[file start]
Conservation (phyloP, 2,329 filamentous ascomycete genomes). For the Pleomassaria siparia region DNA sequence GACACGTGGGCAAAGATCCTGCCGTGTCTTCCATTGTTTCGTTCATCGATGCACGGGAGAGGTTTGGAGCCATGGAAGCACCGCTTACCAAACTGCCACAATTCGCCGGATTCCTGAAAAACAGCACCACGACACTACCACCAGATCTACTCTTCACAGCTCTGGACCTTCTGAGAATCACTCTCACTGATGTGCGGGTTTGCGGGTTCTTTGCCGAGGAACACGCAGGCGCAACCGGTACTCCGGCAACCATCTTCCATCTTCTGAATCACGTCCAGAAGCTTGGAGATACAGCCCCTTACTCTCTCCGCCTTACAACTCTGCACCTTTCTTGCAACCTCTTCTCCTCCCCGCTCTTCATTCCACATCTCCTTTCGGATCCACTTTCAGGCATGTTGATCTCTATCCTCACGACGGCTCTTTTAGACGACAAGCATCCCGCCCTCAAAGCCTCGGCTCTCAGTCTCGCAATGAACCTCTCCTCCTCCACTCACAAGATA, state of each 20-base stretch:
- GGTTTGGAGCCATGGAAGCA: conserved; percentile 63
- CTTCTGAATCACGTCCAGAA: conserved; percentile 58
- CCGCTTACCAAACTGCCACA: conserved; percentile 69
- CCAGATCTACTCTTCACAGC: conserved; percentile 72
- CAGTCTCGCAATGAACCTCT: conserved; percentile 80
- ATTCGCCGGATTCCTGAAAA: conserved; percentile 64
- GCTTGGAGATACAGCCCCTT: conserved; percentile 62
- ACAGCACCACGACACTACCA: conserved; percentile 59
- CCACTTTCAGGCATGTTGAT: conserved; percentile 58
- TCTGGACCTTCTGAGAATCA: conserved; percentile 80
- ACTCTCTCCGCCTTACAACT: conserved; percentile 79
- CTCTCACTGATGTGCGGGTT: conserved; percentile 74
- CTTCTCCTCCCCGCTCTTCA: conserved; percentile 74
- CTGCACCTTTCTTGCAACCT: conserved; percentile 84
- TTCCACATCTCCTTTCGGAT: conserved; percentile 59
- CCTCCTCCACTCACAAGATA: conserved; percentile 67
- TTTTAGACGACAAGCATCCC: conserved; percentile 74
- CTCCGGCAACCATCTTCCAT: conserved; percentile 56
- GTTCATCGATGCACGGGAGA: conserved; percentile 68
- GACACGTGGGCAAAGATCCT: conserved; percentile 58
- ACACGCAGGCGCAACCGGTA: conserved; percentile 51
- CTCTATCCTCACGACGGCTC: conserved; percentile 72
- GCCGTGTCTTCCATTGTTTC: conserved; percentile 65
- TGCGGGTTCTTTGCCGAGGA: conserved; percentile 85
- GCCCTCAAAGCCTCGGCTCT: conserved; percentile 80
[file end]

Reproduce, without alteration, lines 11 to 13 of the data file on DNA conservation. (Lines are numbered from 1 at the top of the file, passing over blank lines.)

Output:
- TCTGGACCTTCTGAGAATCA: conserved; percentile 80
- ACTCTCTCCGCCTTACAACT: conserved; percentile 79
- CTCTCACTGATGTGCGGGTT: conserved; percentile 74